You can pinpoint the moment football stopped being a sport and became a multi-million pound business as the moment the Premier League was created and the Sky contracts were signed. From that moment the notion of the larger clubs sharing their television income with the league’s smaller clubs was dead. Now the Premier League clubs would keep their own pots of gold, and the others would start to scrabble around in an all too smaller pond.
The bigger clubs paid the biggest wages, attracted the best players, and started to establish a self-contained elite which would become increasingly difficult for others to break into. That is why Hull’s explosion this year has been so welcome… Hull ain’t little, but in football terms they have had a meteoric raise. The money men, from home and abroad, saw the millions being made and thought they would take a punt on it too. The players, remember them, decided if there was a larger cake, they too wanted their enormous slice. There can’t be many businesses with a turnover of 30-40 million pound who pay a dozen or so employees over a million pound a year.
Anyway… the point of this rant is to say that on Saturday this week we will be able to identify a similar moment in cricketing history, and it is splendidly covered in today’s Guardian, It’s all over now, the day cricket loses its soul.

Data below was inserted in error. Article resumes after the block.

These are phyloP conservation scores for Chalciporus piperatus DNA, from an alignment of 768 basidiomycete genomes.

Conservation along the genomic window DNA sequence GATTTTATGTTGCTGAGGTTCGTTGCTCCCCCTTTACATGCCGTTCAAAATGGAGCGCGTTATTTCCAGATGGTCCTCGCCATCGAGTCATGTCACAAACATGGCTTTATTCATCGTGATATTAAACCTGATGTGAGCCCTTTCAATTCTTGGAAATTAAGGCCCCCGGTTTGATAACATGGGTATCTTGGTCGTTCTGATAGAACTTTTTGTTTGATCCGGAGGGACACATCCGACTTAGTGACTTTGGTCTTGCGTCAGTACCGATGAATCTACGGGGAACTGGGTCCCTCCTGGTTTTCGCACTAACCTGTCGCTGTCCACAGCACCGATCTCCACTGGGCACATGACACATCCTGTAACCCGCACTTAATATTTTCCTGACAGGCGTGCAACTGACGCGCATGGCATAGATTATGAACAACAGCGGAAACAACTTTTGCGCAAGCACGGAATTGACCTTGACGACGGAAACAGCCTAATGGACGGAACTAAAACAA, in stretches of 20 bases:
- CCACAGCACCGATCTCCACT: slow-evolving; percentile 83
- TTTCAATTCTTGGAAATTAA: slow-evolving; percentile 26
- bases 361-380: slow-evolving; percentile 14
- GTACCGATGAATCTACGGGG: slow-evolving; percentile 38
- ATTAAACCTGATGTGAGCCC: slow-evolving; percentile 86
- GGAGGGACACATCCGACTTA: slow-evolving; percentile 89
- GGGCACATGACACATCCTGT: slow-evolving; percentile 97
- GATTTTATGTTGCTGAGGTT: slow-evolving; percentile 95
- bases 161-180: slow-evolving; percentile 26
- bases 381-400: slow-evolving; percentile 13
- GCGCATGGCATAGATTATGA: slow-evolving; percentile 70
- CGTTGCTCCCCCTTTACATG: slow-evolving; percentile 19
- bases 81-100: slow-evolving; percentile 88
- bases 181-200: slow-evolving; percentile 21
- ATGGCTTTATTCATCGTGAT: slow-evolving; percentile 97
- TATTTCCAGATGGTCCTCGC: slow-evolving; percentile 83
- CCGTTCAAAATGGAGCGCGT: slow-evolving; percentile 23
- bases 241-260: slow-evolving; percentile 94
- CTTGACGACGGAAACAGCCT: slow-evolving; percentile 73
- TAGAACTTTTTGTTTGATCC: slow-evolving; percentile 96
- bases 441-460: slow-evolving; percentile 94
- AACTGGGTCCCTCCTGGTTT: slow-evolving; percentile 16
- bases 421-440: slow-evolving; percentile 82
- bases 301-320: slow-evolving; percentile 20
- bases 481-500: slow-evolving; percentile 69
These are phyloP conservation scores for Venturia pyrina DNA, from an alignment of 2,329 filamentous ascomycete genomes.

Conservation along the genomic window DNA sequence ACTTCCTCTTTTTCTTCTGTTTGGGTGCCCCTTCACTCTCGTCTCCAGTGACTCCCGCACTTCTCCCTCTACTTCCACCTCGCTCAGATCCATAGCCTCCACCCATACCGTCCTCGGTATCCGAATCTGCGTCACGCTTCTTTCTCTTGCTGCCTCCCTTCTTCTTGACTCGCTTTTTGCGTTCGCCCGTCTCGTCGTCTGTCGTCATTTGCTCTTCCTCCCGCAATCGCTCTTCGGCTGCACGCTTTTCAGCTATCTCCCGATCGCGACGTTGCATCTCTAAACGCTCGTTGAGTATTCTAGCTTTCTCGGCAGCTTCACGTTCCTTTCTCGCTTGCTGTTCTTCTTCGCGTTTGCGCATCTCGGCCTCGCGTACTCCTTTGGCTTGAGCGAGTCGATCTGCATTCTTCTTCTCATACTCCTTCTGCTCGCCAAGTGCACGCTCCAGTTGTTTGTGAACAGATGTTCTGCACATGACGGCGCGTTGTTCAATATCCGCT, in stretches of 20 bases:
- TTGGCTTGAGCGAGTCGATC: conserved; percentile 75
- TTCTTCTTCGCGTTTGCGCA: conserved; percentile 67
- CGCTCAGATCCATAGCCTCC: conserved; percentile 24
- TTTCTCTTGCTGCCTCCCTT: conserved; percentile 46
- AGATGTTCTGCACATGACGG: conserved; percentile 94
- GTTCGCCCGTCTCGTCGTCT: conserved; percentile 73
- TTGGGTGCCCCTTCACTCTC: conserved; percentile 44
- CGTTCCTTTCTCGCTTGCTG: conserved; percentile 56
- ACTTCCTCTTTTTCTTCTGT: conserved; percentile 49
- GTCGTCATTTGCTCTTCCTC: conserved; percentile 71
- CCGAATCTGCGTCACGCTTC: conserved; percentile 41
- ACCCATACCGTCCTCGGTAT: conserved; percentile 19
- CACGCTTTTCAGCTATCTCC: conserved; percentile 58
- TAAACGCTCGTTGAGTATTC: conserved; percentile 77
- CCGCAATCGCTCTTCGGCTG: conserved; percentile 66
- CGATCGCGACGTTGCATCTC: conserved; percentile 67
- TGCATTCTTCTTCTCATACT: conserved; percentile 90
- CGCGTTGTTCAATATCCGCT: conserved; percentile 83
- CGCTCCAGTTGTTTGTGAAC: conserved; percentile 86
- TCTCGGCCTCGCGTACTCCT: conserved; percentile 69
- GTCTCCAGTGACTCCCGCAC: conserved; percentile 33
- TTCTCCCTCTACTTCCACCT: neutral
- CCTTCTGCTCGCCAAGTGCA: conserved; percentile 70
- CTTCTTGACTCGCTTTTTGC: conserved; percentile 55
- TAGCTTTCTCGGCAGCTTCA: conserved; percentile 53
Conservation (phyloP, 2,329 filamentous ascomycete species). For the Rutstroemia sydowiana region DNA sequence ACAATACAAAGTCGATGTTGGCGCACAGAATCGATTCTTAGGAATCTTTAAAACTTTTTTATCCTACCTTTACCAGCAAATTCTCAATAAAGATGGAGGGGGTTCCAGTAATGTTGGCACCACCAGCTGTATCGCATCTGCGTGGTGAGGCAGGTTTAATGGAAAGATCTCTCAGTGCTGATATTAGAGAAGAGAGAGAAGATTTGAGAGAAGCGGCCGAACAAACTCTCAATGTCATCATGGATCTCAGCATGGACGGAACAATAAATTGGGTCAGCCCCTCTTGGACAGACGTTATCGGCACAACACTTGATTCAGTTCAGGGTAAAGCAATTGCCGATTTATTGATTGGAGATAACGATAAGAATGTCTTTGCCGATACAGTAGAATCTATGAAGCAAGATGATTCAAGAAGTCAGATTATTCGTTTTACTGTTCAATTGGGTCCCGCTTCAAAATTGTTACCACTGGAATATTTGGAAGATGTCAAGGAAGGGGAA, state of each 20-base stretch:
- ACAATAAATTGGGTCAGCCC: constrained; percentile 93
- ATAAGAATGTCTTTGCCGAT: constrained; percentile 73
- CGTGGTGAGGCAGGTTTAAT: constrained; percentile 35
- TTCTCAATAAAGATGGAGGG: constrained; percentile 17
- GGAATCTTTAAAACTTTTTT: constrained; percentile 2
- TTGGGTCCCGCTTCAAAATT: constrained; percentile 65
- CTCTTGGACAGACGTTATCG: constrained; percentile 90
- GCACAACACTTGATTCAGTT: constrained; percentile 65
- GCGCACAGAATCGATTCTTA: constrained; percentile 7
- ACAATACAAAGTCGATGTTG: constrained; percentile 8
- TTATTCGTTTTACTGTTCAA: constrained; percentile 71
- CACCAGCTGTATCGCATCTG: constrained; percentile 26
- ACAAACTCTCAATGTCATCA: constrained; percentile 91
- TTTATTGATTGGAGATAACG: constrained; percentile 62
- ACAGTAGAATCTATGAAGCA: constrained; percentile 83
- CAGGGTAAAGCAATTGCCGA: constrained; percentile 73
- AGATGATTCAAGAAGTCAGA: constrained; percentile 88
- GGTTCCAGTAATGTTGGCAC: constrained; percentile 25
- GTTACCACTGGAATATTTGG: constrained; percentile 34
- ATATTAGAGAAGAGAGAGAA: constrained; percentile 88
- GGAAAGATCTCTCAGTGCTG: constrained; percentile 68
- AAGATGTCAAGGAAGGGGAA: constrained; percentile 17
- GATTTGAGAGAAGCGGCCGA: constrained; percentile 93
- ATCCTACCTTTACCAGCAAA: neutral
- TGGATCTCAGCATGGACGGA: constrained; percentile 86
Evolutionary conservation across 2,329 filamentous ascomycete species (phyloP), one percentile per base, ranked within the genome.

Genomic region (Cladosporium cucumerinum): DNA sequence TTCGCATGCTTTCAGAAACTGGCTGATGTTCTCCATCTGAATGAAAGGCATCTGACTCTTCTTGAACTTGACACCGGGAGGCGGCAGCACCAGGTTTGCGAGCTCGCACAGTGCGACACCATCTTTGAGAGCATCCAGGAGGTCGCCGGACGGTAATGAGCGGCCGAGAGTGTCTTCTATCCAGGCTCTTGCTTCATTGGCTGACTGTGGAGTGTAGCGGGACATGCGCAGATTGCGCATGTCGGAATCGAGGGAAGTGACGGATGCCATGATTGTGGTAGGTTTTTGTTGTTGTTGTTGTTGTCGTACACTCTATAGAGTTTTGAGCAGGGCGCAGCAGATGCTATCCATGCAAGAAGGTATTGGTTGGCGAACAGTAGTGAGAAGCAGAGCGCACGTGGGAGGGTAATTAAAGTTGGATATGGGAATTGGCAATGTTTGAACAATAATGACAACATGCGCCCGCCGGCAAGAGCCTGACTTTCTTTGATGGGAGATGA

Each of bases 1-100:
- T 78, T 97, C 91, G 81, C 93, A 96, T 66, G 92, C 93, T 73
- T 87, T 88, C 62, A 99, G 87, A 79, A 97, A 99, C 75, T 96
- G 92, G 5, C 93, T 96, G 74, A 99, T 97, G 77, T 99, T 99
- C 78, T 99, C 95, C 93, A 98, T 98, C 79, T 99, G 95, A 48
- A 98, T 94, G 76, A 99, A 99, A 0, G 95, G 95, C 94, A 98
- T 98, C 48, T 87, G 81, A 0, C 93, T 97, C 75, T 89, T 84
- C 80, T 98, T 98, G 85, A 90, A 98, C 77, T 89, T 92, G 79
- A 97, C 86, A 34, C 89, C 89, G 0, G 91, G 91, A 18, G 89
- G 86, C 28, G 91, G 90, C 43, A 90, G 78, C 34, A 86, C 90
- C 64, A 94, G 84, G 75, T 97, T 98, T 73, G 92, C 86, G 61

The match is a disgrace at almost every level, and not just because its Texas billionaire backer, Sir Allen Stanford, has spent the past week on a dollar-driven ego trip, parading around his private ground, hogging the limelight and cavorting with the England players’ wives. The key charge against the England and Wales Cricket Board (ECB), which sanctioned the game, is that it is has sold its soul for the Stanford millions (the ECB gets 3.5m dollars regardless of the result).
When 11 players involved in a single 20-20 slog-it match can earn a million pounds for a night’s work, what chance is there for teamwork amongst those who don’t make the cut playing alongside those who do for a 3 months Ashes tour for a few thousand quid. Or those same caviar billionaires playing the same game as the bread-and-butter stock bowlers plodding uphill into the wind on a cold April morning in Blackpool. Two different games… played by two different animals, using two different codes of what we once called cricket.
The thin end of a very fat wedge, I suspect.